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      CE 514     


Art. 514.  Identity of informer

A.  General rule of privilege.  The United States, a state, or subdivision thereof has a privilege to refuse to disclose, and to protect another from required disclosure of, the identity of a person who has furnished information in order to assist in an investigation of a possible violation of a criminal law.

B.  Who may claim the privilege.  The privilege may be claimed by the prosecuting authority or an appropriate representative of the public entity to which the information was furnished.

C.  Inapplicability of privilege.  No privilege shall be recognized if:

(1)  The informer appears as a witness for the government and testifies with respect to matters previously disclosed in confidence.

(2)  The identity of the informer has been disclosed to those who have cause to resent the communication by either the informer or the prosecution, or in a civil case, a person with authority to claim the privilege.

(3)  The party seeking to overcome the privilege clearly demonstrates that the interest of the government in preventing disclosure is substantially outweighed by exceptional circumstances such that the informer's testimony is essential to the preparation of the defense or to a fair determination on the issue of guilt or innocence.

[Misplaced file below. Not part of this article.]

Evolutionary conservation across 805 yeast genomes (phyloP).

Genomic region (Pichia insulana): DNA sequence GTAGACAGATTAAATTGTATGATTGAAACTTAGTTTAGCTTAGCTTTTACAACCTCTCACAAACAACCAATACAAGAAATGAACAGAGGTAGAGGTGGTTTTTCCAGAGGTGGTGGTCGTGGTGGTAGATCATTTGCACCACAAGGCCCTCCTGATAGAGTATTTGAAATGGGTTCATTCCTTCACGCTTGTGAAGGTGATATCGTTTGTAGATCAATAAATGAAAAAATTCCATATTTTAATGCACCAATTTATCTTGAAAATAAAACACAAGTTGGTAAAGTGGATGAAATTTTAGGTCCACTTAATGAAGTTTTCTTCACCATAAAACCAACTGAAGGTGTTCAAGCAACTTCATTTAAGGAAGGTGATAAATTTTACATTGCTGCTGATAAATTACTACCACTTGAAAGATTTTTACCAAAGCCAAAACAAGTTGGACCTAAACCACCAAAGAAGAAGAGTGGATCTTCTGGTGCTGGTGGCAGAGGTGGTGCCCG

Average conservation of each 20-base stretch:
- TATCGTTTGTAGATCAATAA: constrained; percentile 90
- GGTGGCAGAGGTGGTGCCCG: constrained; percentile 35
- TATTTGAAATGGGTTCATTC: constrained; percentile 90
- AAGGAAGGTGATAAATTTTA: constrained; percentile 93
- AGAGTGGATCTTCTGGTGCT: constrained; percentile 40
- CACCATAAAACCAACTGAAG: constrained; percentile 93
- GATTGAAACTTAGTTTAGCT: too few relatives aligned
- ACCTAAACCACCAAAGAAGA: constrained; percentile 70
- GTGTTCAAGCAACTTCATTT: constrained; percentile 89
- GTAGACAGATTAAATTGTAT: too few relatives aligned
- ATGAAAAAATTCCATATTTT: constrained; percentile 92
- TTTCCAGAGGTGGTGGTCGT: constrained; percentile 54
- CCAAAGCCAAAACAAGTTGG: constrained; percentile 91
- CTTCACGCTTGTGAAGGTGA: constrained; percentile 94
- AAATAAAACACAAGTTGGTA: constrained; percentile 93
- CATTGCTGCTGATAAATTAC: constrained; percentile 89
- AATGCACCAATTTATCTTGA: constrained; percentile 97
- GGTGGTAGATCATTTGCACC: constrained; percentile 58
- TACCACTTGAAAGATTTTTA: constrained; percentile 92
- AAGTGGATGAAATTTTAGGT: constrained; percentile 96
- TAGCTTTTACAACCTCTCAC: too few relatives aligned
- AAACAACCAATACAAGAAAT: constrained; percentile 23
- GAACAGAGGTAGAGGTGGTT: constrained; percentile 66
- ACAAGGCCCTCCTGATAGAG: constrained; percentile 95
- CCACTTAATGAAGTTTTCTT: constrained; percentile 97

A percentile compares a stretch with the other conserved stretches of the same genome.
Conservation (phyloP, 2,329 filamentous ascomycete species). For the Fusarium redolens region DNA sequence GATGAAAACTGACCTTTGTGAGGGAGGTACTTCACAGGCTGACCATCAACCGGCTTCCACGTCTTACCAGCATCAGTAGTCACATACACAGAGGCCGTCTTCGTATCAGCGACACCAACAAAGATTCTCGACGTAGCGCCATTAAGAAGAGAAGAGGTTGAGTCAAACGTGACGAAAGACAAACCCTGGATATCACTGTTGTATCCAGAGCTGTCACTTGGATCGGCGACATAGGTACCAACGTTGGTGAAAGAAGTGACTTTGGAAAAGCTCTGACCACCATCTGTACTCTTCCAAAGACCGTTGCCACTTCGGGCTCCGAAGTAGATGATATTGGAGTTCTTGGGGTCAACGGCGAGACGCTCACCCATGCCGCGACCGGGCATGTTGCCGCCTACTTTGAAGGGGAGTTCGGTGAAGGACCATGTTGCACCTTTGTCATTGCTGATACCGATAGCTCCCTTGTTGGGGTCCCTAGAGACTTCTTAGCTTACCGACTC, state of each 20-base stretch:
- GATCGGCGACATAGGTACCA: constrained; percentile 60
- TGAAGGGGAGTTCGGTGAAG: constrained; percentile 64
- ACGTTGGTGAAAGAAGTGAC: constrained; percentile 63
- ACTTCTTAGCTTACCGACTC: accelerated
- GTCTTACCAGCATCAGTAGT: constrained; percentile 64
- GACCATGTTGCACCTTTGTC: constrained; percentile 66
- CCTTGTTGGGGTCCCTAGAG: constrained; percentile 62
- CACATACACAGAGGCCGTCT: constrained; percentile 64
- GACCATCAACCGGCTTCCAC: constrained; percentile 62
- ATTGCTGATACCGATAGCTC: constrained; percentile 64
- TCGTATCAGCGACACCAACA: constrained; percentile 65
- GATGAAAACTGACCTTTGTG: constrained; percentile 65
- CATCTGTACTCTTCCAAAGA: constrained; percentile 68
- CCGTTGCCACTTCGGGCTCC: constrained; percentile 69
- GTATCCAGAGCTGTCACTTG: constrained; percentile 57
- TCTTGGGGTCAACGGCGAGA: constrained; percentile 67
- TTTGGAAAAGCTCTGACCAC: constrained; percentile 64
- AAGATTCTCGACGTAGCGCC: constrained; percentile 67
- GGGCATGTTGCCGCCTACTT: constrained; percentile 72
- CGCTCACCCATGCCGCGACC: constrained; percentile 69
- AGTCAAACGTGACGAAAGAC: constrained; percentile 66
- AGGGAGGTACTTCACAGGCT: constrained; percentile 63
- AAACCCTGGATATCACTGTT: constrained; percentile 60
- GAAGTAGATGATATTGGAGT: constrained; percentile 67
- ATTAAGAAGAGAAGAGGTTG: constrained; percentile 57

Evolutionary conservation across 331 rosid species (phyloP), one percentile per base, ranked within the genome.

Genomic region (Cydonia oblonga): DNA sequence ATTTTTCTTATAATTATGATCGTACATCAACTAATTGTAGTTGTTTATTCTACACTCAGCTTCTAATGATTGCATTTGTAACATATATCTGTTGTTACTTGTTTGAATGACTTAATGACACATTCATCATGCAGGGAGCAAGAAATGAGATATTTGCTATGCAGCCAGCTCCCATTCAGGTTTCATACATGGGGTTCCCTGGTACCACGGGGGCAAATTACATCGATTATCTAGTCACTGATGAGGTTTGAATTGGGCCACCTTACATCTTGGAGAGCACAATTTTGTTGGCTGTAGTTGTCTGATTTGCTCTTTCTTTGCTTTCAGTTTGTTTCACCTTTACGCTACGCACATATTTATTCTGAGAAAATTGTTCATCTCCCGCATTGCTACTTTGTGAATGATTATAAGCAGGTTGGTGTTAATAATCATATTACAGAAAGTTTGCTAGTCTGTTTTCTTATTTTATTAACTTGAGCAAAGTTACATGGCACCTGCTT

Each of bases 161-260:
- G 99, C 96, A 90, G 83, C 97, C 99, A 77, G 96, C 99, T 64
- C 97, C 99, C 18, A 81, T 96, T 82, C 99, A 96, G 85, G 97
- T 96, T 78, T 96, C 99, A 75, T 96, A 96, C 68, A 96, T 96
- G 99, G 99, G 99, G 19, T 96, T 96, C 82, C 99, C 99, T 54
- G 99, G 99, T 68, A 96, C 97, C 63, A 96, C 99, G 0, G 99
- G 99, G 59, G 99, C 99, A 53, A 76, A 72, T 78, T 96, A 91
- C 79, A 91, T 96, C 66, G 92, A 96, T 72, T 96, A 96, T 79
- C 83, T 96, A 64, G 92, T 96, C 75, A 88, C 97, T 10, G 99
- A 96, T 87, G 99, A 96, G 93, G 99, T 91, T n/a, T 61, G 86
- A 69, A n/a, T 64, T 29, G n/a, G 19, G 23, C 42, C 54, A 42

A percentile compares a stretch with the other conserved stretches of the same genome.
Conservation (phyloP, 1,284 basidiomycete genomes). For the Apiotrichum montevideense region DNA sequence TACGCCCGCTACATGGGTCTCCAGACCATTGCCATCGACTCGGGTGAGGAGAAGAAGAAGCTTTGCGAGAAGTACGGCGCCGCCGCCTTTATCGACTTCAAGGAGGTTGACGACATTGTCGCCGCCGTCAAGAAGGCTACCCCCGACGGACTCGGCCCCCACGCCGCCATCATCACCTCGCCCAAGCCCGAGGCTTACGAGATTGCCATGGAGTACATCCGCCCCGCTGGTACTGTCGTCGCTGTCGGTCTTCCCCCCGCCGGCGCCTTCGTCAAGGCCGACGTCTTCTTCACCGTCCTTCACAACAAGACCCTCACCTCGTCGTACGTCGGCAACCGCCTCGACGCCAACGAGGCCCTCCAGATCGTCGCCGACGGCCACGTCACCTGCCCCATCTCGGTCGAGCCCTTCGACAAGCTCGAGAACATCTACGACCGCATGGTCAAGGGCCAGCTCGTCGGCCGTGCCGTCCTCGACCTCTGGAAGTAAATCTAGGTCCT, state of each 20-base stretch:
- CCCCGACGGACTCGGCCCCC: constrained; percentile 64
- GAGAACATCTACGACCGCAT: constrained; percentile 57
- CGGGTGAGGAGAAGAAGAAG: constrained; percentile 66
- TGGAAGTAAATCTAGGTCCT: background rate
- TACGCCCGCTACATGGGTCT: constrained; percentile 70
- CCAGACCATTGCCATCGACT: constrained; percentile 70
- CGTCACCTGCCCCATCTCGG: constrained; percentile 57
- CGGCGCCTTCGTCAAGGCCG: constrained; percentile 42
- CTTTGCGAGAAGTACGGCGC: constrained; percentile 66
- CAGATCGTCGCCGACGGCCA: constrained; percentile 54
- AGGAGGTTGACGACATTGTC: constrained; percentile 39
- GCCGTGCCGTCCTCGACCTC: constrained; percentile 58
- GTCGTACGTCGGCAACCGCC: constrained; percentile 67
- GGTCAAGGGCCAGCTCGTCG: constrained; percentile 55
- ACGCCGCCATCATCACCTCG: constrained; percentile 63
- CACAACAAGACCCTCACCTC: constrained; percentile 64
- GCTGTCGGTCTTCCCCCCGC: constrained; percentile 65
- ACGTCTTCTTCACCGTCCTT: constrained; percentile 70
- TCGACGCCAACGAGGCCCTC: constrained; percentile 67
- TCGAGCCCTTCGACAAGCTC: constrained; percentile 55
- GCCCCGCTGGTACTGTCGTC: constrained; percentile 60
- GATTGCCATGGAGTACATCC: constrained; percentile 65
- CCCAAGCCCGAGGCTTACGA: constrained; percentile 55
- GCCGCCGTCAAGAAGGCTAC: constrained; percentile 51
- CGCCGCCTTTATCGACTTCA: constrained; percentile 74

(4)  In a criminal case, the prosecution objects.

D.  Order to disclose identity.  If the court orders disclosure of the identity of an informer and the prosecution opposes the disclosure, the court:

(1)  In a criminal case, shall enter one of the following orders exclusively:

(a)  An order suppressing the evidence concerning which the identity of the informer has been ordered.

(b)  An order declaring a mistrial.

(2)  In a civil case, may make any order justice requires.

Added by Acts 1995, No. 1040, §1.

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